But the comedy, which carries traces of Malcolm in the Middle and That '70s Show, is sweet and shines a light, rather than casting a dark curse, on cultural differences. It's one of the best new family sitcoms in years.

Samantha Who ABC. Mondays, 9:30 p.m. The recommendation here is more for the work of Christina Applegate (remember Kelly Bundy?) than for the show, which could use more work.

But Applegate is scintillating as a woman whose amnesia hides her from her previous life as an unreconstructed rhymes-with-witch.

Among the worthy returning shows

Boston Legal ABC. Tuesdays, 10 p.m. Some people can't take the cracked attorney antics of Denny Crane and Daniel Shore, and others snore when Shore goes off on another of David E. Kelley's moralistic speeches. For the rest of us, this show strikes a perfect and unique balance of fantasy and civics, and William Shatner and James Spader are just a joy.

Brothers & Sisters ABC. Sundays, 10 p.m. The most improved show since its start last season, this star-studded (Sally Field, Rachel Griffiths, Calista Flockhart, Ron Rifkin, Patricia Wettig - to name a few) family drama has added heft and characters, including Rob Lowe as a presidential candidate and Emily VanCamp, such an angelic presence in Everwood, as a long-lost "love child." This season, Justin the addict returns from the war in Afghanistan.

CSI: Crime Scene Investigation CBS. Thursdays, 9 p.m. Humor and personality distinguish America's favorite scripted series from so many other "procedurals," and last season was perhaps its best. When it ended, Grissom's secret girlfriend, Sara, was lying pinned under a car, and rumors abound that Jorja Fox, who plays her, is leaving the show. Sexy Jessica Lucas (Life as We Know It) has been signed as a hotshot new CSI. She's not replacing Fox, say those in the know, but that doesn't guarantee that Jorja's back. She'd better be.

Dexter Showtime. Sundays, 9 and 11 p.m. As serial killer and medical examiner Dexter Morgan, Michael C. Hall was TV's best actor last season, and his show was one of TV's best, too. Combined with Brotherhood, which also returns Sept. 30, and the ongoing Weeds and Californication, it makes Showtime the current must-have premium network.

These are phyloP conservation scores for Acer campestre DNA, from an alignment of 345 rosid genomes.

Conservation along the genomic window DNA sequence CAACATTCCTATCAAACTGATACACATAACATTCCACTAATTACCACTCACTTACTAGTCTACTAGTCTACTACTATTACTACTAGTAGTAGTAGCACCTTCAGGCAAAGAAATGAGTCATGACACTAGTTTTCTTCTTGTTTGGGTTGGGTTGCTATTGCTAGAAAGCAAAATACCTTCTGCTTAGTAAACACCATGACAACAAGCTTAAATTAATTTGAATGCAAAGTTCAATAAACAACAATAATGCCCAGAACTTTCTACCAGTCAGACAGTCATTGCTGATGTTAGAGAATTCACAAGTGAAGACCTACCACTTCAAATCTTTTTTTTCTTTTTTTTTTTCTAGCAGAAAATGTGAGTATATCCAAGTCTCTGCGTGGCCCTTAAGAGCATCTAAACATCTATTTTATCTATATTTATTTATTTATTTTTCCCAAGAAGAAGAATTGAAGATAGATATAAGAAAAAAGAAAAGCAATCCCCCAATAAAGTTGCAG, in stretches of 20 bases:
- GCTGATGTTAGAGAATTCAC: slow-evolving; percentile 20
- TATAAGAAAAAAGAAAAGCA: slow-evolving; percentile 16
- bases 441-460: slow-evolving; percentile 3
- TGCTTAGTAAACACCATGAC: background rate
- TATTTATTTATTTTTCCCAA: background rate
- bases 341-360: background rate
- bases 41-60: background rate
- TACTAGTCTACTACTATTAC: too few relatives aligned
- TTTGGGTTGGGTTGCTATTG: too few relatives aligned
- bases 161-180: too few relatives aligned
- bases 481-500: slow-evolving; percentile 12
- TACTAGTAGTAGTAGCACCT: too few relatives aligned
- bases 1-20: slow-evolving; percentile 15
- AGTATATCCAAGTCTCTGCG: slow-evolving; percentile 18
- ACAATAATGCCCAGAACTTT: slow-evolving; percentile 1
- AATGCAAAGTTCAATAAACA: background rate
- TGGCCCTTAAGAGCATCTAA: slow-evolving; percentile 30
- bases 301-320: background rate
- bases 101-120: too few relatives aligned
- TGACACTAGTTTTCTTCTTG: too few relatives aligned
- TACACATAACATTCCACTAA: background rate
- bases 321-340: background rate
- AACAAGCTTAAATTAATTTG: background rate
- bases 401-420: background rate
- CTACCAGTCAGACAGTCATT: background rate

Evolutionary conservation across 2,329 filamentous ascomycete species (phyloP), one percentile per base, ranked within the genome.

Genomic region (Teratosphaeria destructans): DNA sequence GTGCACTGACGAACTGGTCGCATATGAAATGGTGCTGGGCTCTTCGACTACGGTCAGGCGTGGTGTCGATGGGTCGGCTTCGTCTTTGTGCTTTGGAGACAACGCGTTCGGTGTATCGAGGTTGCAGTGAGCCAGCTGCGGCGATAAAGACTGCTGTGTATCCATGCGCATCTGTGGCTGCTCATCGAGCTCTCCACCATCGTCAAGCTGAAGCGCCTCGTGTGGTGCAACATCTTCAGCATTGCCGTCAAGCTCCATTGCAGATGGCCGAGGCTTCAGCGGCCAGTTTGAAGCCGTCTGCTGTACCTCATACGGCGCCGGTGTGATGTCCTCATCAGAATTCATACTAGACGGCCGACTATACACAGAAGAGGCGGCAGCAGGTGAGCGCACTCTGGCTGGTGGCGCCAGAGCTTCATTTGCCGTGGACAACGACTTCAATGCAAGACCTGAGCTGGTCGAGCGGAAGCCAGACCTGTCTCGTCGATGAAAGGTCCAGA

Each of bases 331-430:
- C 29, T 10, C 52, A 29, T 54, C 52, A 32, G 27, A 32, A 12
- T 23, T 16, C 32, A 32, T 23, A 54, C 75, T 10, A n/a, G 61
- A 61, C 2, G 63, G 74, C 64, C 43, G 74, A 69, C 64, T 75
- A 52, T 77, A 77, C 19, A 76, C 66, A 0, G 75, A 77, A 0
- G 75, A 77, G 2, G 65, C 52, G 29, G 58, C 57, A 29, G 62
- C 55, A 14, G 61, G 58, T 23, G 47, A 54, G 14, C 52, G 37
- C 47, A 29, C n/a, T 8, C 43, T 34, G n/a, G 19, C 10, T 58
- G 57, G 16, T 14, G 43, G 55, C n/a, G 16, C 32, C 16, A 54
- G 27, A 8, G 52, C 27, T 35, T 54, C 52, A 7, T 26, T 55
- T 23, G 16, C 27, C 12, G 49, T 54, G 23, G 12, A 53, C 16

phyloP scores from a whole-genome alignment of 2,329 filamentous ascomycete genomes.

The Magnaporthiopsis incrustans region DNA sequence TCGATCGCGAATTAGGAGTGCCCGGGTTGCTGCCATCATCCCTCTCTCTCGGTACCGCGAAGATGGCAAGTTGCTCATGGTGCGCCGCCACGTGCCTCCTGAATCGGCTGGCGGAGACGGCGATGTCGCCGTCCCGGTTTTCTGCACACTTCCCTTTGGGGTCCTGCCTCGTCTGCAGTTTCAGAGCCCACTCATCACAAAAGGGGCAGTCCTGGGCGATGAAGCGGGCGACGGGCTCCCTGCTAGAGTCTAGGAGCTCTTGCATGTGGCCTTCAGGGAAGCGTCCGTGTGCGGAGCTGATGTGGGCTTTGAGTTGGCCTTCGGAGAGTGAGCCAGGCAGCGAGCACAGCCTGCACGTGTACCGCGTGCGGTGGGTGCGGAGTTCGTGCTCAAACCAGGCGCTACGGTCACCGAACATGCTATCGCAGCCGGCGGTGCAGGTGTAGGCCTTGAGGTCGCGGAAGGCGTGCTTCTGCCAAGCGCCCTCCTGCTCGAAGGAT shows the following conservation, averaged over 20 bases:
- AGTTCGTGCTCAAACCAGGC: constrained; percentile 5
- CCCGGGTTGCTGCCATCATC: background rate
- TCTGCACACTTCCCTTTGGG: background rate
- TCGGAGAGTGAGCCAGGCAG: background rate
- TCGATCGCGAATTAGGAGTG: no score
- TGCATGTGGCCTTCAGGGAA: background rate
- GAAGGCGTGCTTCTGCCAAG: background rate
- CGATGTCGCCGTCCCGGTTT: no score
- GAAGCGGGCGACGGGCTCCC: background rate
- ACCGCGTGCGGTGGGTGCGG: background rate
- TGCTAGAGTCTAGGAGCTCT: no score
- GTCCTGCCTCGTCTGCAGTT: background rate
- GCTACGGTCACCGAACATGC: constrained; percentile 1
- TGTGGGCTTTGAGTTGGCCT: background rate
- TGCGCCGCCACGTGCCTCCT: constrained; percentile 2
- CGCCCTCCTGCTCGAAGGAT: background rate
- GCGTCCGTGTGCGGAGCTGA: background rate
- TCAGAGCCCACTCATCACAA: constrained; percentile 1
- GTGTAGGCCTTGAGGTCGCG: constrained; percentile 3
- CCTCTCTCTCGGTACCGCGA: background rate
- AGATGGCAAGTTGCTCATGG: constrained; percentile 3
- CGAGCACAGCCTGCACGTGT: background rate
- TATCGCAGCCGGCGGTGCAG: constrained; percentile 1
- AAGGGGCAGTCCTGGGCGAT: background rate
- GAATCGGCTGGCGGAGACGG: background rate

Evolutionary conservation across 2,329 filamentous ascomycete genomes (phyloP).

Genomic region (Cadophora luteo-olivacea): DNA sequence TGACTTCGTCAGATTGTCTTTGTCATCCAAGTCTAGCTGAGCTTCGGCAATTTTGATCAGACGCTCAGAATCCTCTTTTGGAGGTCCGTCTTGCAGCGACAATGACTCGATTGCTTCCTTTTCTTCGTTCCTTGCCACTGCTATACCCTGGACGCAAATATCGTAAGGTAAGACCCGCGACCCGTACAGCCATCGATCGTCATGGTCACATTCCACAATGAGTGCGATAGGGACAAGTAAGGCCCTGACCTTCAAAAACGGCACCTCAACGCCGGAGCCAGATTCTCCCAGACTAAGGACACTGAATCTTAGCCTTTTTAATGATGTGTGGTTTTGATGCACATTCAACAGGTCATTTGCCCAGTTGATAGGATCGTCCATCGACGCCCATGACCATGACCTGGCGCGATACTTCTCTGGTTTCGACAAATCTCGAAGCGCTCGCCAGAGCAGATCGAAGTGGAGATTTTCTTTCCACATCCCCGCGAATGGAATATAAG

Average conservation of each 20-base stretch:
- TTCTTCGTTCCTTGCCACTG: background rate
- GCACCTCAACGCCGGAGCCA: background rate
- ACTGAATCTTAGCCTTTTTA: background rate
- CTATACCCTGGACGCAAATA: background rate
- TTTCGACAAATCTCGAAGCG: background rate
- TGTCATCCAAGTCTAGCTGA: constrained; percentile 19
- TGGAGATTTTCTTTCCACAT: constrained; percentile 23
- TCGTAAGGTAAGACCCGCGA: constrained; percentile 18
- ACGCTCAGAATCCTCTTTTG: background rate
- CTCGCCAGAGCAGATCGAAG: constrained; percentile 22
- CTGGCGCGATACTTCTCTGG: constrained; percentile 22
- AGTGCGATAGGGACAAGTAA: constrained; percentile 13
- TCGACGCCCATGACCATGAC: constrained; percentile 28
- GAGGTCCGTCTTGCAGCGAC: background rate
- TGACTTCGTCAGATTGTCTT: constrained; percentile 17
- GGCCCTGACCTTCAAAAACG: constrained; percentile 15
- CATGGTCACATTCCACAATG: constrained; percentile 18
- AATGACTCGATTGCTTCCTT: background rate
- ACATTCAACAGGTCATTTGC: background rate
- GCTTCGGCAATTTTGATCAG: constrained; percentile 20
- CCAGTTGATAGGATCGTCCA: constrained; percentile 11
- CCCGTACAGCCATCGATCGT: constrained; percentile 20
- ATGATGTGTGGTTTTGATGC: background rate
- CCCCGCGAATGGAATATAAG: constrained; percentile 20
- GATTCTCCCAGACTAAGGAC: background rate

Many of the best shows of the new season won't appear until next year:

In part to bank material against the possibility of a Writers Guild strike (current deadline: Oct. 31), and in part to assure continuity (Remember how many shows got hammered in the ratings when they went on long breaks last season?), the networks have plenty of good new shows waiting on the bench.

There are plenty of blockbusters and old friends set for January and beyond. American Idol comes to mind, along with Lost, 24, Medium, Law & Order, The New Adventures of the Old Christine, The Amazing Race, and HBO's The Wire, perhaps the highest-quality show with the fewest viewers anywhere on television.

Don't forget Jericho, peanut lovers. And then there's The Apprentice, celebrity version, which could be a train wreck or a barrel of laughs. I'm betting on derailment. NBC also has its eye on some paranormal folderol starring that old spoon-bender, Uri Geller.

But the networks are touting two new takes on Sex and the City that may be promising if you like that sort of thing. ABC's Cashmere Mafia, premiering in November, stars Lucy Liu and others and is produced by S & C producer Darren Star. NBC's Lipstick Jungle stars Brooke Shields and others and comes from S & C writer Candace Bushnell.

Better bets are on Fox: Canterbury's Law, in which Julianna Margulies is outstanding as a no-holds-barred defense attorney; The Sarah Connor Chronicles, an update on the Terminator movies; and a sitcom, The Return of Jezebel James.

The pilot of Jezebel was a tad raucous, but the show stars two wonderful actors, Parker Posey and Lauren Ambrose, and it comes from Gilmore Girls guru Amy Sherman-Palladino.